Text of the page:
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  1. chevyrsss's Avatar Active Member
    Join Date
    Jan 2009
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    84
    I have not touched a metal lathe since I was in highschool-30 years ago. I am planning on using it for modeling ( 1/8th scale and smaller), but might find some uses for it around the house(I haven't really needed one so maybe not). I hear that the sherlines are good to learn on and are easy. Any suggestions on other lathes. The sherlines are on the pricey side.
    QUOTE QUOTE #1

  2. gbritnell's Avatar VIP/Sponsor
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    George
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    Jul 2006
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    214
    Sherlines are great machines, good support and accessories. I don't know that it's any better to try and learn on but it's good for making parts. If you have the room I would look for something a little bigger mainly for the fact that it's easier to set up on something bigger and all the tooling doesn't have to be special sized. Look through ebay, craigs list or your local classifieds.
    gbritnell
    QUOTE QUOTE #2

  3. Tage's Avatar Yearly Subscriber
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    Daniel
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    Jun 2008
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    605
    I went with the Unimat SL, the DB model is cast Iron, I would have preferred the DB for cast irons ability to dampen vibration. They are all available on e-bay, all the parts and manuals. They were made in Austria some time ago, but they are perfect for modeling.
    The unit is a lathe and a milling machine.
    They are somewhat underpowered, but you can carry it from room to room. Just my 2 cents.
    QUOTE QUOTE #3

  4. Jim Nunn's Avatar Member
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    James
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    Dec 2009
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    5
    I have also been giving some serious thought to purchasing a small lathe. I have a copy of a Unimat I now and it is about useless for working with metal.

    What I have been considering is the typical 7 x 10 to 7 x 12 mini lathe that you see at the Import tool stores like Harbor Fright and Grizzly. From what I have been reading on the web the most common lathes of this size are built by Seig machinery in China. Run out on these is a respectable 0.0002 for the ways and the spindle. If you keep an eye out for the sales the cost will be less then a Sherline or a Taig. They have several features that the micro lathes do not have such as power feed and they can chase threads and there are lots of reasonably priced accessories you can purchase. Best of all these lathes use standard tooling including carbide inserts which is what really adds to the cost of one of these machines.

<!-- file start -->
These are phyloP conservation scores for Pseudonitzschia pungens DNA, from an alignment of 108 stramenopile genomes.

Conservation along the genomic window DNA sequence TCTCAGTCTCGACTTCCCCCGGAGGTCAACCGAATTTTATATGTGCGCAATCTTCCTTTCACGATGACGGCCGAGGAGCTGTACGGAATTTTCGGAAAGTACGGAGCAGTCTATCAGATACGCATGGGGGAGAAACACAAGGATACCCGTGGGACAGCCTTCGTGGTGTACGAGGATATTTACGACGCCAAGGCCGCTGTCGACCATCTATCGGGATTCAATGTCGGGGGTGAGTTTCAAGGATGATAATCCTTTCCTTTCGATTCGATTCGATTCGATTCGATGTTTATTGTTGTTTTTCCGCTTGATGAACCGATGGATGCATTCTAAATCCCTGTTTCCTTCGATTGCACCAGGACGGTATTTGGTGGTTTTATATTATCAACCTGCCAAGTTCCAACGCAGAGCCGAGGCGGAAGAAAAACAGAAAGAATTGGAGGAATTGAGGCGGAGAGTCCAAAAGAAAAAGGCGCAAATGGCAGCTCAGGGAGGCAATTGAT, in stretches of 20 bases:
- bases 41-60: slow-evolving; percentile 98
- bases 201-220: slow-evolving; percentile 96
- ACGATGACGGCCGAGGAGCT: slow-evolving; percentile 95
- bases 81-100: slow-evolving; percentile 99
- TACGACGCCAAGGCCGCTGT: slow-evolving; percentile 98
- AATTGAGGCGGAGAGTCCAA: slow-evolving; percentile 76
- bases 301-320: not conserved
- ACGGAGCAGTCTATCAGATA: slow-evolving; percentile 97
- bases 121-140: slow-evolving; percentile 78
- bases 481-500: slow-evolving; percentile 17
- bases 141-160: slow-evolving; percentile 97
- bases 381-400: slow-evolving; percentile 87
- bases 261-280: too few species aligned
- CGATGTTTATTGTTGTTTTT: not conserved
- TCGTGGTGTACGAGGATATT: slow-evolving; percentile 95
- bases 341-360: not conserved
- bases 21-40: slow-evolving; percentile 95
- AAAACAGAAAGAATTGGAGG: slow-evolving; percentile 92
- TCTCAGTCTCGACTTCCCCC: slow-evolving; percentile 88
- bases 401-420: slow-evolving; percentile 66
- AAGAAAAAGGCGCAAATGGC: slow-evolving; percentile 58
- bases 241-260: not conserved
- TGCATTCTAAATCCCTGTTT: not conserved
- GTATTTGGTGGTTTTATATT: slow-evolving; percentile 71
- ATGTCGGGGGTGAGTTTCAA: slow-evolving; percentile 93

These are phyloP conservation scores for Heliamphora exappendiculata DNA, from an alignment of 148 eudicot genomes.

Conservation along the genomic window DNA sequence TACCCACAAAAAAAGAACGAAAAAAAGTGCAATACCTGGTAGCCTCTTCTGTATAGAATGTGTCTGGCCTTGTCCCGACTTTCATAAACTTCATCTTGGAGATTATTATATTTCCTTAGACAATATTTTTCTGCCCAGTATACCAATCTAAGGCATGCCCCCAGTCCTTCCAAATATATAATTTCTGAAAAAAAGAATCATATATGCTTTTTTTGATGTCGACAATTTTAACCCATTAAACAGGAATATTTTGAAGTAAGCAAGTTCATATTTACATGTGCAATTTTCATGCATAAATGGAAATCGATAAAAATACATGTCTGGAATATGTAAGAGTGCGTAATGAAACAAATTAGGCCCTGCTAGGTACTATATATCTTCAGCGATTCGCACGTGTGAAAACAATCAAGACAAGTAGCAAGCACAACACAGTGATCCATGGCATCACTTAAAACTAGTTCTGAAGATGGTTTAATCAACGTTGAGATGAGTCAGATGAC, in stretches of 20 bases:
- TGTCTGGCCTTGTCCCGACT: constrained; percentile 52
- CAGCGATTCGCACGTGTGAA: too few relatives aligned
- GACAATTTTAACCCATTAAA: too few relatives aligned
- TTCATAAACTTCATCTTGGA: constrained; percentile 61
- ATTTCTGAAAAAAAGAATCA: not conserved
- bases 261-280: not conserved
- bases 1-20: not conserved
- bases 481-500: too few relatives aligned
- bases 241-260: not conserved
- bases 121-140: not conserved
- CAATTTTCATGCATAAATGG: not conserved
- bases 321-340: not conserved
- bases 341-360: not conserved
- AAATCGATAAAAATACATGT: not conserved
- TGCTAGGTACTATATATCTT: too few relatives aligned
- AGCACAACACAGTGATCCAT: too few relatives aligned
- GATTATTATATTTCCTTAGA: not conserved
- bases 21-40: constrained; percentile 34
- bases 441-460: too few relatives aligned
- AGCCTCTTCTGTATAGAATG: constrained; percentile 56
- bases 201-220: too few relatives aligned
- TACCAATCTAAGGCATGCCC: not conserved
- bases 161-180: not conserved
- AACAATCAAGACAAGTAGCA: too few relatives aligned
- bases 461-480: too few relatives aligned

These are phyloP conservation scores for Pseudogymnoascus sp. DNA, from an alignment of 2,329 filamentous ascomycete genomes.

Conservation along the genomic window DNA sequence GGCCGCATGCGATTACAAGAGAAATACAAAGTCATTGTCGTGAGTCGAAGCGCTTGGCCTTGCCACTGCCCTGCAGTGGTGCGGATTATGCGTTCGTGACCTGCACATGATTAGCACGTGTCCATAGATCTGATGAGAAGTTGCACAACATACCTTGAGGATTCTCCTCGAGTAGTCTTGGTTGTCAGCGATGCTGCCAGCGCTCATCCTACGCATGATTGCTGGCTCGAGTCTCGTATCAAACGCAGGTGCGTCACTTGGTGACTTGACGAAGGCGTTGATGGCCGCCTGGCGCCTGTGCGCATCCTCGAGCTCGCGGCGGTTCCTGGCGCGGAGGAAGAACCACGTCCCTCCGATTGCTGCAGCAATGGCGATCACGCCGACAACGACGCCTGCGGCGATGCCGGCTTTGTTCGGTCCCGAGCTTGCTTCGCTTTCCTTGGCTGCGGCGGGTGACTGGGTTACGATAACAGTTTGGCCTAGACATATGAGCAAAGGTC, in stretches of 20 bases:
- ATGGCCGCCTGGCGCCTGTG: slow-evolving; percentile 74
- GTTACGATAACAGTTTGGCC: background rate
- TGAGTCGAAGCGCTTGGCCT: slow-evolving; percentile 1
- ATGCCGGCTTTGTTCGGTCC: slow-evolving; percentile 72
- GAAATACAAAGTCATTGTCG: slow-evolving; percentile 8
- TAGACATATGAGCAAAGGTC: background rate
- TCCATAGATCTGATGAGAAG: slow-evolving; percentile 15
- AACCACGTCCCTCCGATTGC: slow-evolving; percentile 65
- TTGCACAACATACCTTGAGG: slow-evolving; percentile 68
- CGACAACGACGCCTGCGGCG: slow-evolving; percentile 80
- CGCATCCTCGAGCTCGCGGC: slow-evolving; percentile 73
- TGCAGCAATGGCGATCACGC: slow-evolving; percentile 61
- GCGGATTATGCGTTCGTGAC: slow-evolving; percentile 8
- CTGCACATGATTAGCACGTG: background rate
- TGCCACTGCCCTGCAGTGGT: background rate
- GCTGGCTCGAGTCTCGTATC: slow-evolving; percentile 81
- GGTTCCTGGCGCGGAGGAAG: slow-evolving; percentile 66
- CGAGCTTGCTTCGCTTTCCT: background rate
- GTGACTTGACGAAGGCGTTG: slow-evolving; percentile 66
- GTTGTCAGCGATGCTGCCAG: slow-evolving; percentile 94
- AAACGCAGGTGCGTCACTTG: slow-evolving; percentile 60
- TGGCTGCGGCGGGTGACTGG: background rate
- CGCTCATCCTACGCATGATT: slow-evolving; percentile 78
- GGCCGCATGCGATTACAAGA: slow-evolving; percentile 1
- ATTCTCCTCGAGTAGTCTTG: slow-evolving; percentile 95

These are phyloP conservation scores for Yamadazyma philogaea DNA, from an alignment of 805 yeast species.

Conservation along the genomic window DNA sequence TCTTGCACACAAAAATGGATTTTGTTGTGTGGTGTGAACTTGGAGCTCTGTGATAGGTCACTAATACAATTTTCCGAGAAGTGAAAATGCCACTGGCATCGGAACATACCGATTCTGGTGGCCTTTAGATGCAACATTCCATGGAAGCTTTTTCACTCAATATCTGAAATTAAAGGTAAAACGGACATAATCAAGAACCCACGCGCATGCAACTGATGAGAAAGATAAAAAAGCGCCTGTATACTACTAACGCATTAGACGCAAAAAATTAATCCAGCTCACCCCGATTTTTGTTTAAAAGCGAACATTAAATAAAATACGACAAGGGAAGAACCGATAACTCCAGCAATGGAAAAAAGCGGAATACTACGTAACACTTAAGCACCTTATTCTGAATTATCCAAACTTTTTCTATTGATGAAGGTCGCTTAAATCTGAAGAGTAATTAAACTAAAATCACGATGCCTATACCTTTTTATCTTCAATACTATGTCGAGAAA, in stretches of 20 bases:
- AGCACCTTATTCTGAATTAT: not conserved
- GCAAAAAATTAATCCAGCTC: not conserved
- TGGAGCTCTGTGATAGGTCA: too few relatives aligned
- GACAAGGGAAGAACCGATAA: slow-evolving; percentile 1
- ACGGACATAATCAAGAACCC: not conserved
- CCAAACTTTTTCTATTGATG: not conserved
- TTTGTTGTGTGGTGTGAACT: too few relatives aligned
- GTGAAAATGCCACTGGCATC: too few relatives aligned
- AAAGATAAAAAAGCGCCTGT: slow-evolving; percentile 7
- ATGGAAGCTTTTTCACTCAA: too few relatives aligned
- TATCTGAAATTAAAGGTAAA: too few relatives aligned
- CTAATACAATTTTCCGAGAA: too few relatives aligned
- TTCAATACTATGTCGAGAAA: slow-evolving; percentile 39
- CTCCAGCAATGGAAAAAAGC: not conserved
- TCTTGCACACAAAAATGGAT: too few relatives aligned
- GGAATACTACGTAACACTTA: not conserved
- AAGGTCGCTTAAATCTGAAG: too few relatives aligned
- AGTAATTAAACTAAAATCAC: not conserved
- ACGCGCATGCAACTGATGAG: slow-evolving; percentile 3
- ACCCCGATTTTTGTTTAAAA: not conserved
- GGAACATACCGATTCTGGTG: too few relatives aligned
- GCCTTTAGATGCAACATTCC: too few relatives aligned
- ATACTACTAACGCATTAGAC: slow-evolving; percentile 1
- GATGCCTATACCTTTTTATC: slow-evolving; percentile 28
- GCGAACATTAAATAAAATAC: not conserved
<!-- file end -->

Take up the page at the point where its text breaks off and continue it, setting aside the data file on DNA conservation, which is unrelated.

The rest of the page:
Here is a great run down on these lathes from a source that sells several of the add-ons and parts for these lathes.

    I would really like to here the opinion of the forum members who are using one of these.


    Jim Nunn
    QUOTE QUOTE #4

  5. xken's Avatar VIP/Sponsor
    Name
    Kenneth
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    Aug 2008
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    2,330
    I agree with George's comments above. The having a 7 x 10 Central Machinery the real difference I have found is in how fine/small a part you will be cutting. For what I will call micro turning you just cannot beat Sherline for the precision on tiny parts; their other advantage is a full range of accessories available.

    If you are going to purchase one I would recommend buying the longest you can afford, I wish I had a 14" which were not available when I bought mine. Reason is for wood turning, a metal lathe works great for turning small wood items; in my case spokes for the T wheels.

    Watch for sales from Harbor Freight.

    Ken
    QUOTE QUOTE #5

  6. Nortley's Avatar VIP/Sponsor
    Name
    Buck
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    Jan 2008
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    341
    Jim, I bought a bigger - 13" x 40" Grizzly years ago, and have added a number of their accessories. The only problems it has had were the compound slide breaking, which Grizzly replaced with a phone call, and after many years the coolant hose hardened and broke. It's done everything I've asked of it, and has been real good value for the money.
    Last edited by Nortley; 01-08-10 at 01:16 PM.
    Scorpio - Builds models the way the prototype should have been built.
    QUOTE QUOTE #6

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